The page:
Nevada's jobless rate remained unchanged in March at 4.4 percent, but the state continued to lead the nation in job growth over the past year.
Employers have created 44,700 new jobs in the past 12 months, an increase of 4.2 percent, the state Department of Employment, Training and Rehabilitation reported Monday.
Nevada's unemployment rate was 1.3 percentage points lower than the national rate and 2.1 percentage points lower than neighboring California.
"Nevada's economy continued its recent trends of solid job growth and moderate unemployment," Gov. Kenny Guinn said in a statement.
Construction remains strong in many parts of the state, and a favorable economy and the governor said improving national employment should boost tourism, which has not kept up with growth in other industries.
The state unemployment rate of 4.4 percent is adjusted for seasonal changes in employment.
The department's labor market analysts estimate that during March, the Las Vegas metropolitan statistical area, including Nye County and Mohave County in Arizona, had a nonseasonally adjusted unemployment rate of 4.4 percent, down 0.2 percent from the previous month and down 0.9 percent from the previous year.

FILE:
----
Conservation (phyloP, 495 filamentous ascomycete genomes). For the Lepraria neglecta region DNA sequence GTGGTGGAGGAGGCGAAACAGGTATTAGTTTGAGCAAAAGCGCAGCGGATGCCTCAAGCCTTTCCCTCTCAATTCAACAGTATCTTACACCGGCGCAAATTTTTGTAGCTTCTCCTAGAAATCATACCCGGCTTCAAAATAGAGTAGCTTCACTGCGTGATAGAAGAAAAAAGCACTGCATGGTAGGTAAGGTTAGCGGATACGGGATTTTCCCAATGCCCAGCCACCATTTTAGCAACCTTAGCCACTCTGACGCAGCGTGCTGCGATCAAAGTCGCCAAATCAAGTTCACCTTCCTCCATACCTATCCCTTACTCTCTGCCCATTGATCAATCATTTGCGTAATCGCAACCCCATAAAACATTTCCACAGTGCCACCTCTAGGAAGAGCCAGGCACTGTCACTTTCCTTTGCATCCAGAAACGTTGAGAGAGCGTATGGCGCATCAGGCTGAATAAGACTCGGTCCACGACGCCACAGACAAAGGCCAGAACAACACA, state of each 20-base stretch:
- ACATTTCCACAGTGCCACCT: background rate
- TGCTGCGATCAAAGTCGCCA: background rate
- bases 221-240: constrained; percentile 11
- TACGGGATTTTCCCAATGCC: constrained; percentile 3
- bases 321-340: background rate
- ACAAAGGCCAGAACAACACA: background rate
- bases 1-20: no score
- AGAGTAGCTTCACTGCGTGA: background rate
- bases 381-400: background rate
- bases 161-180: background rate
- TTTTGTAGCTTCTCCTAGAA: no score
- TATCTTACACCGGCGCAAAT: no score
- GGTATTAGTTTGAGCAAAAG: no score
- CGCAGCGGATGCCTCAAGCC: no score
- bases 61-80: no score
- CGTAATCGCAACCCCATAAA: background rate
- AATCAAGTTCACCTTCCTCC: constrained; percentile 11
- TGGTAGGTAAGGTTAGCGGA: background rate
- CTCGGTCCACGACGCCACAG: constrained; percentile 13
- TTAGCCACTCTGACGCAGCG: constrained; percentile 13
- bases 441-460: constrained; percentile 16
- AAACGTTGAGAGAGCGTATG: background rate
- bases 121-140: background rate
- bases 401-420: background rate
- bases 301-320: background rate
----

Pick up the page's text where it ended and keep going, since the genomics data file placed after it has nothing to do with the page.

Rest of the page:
Washoe County's nonseasonally adjusted March jobless rate was estimated at 4.1 percent, down 0.4 percent from the previous month and 0.6 percent lower than a year ago.
In the Carson City market area, including Douglas, Lyon and Storey counties, unemployment was reported at 5.6 percent, down 0.7 percent from the previous month, and 0.8 percent lower than March a year ago.
The Elko labor market area, which includes Eureka County, reported unemployment at 4.5 percent, down 0.9 percent from the previous month and 2 percent lower than a year ago.
In first-quarter rural-county data, Storey County posted a 0.9 percent increase, to 4.6 percent.
Eureka County posted the lowest rural quarterly unemployment rate at 3.5 percent, down 4.4 percentage points over a year ago.
Lyon County reported the highest unemployment rate at 7.7 percent, 0.1 percent lower than the first quarter of 2003.
Birgit Baker, director of the Department of Employment, Training and Rehabilitation, said employment in the state's mining regions was improving.
She pointed to the recent sale of the Robinson mine, which closed five years ago near Ely, and said it should add about 300 jobs when it reopens later this year.
Preliminary wage and salary employment estimates for March reflect job gains in the past year in all but one Nevada employment sector, Baker said.
The information sector, which includes telecommunications, reported a loss of 300 jobs over the year.
Categories showing significant job growth in the past year include professional and business services, with an increase of 8,200 jobs; trade, transportation and utilities, up 6,800 jobs; and construction, with 10,900 new jobs.